Do you use reflector/flash or just ambient light when shooting indoor?
Thanks. I understand now there is no one size fits all. So depending on the location, lighting condition, we may use natural light only or combine with flash off camera..etc...
When I first began really learning photography back in the early 80s, I remember hearing how light was the most important element of photography, and the idea seemed alien to me. It took time for me to really understand it.
Today, I see everything in terms of lighting. Direction. Quality. Quantity. Temperature. Size. Etc.
When I enter a room in which I will be photographing, I have to determine not only whether there will be a sufficient quality of light as it is, but also whether that light will make my subjects look good.
For instance, it is a common occurrence when I am taking portraits inside a church for someone to offer to turn up the alter/stage/front lights to their highest setting. Usually, these are spotlights or overhead floods. I immediately but politely insist that these lights be turned OFF. Most often, they are very direct and overhead, which results in the tops of my subjects heads being very bright while casting deep, dark shadows below their brows and noses. So instead, I have the offending lights turned off, while other background lighting may be set to provide an attractive setting. I'll then use my own light (frequently a large shoot-through umbrella with two flashes) for the subjects, balancing the exposure with the ambient background. Sometimes, I might even need to warm my own lights to balance color temperature with incandescent illumination. However, these days, it's getting more difficult to do this since even a single room may have a mixture of incandescent bulbs, flourescent or CFL bulbs, and even windows lighting. There's only so much balancing than can be done!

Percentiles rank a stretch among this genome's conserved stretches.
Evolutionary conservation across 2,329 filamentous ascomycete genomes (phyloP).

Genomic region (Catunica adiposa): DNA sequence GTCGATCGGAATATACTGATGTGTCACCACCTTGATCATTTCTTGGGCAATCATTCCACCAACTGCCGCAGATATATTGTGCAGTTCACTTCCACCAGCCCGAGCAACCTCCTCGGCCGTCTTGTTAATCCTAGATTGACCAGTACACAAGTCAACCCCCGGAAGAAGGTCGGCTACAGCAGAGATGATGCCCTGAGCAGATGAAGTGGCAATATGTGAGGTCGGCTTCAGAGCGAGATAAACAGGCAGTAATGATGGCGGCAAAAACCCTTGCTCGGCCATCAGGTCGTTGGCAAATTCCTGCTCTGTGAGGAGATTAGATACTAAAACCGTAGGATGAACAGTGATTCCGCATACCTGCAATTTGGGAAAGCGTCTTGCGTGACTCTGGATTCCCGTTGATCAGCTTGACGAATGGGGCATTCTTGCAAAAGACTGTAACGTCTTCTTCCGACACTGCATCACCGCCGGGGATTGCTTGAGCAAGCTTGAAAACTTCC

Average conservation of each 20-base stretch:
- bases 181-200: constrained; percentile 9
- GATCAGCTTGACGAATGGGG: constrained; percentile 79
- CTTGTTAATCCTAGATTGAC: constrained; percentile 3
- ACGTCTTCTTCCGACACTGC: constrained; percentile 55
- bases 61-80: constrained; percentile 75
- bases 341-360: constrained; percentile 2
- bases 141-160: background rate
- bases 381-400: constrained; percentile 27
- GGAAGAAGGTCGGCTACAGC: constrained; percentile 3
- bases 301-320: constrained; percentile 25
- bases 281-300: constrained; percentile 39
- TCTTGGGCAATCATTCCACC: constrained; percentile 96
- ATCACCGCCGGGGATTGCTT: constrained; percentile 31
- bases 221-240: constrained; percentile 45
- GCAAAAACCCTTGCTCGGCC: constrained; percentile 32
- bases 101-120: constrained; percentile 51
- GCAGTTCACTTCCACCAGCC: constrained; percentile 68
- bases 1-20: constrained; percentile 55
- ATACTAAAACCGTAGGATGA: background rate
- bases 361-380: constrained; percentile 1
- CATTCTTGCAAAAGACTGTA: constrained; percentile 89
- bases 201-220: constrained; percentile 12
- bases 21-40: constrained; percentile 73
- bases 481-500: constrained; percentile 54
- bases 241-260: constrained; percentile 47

My favorite indoor setting is the kind where there is a nice low, white ceiling where I can just bounce my on-camera flash. But I don't just bounce straight up. I'll also swivel to the sides in order to give light a bit more interesting direction. Of course, one of my favorite techniques is to use a speedlite (on or off-camera) in such a way as to mimic outdoor window lighting by bouncing off a wall. Whatever the case, flash doesn't have to look like flash. It can also look completely natural. And the benefit comes from giving the photographer CONTROL over the lighting.
Recently, I met with a bride who also had her planner with her. Her planner was actually quite experienced, and was obviously brought along in order to "screen" the bride's prospective photographers. She had a list of standard questions. As they two looked over my sample albums, I got a kick out of one of the planner's questions: "Do you use any off-camera flash?" It was amusing to me because the album they were looking at featured extensive use of off-camera lighting technique. It simply looked so natural she did not notice it!
Indoor lighting with supplemental lighting is two-sided: on the one hand, doing it well can often take all of a photographer's knowledge, experience, and skill. On the other hand, the photographer often has far greater control over the lighting than he does when shooting outside.
|Post (hide subjects)||Posted by||When|
|Nov 25, 2013|
|Nov 25, 2013||1|
|Nov 25, 2013|
|Nov 26, 2013||1|
|Dec 1, 2013|
|Nov 26, 2013|
|Nov 26, 2013|
|Nov 28, 2013|
|Mig-17-1 by bbmach|
from Low Pass
|Rotting Gracefully by Mond|
from Natural Decay
|attic by wgjohnston|
from In the attic, or in the basement!
|Ox Bow Aspen by McFrost|
from cell phones - nature photographs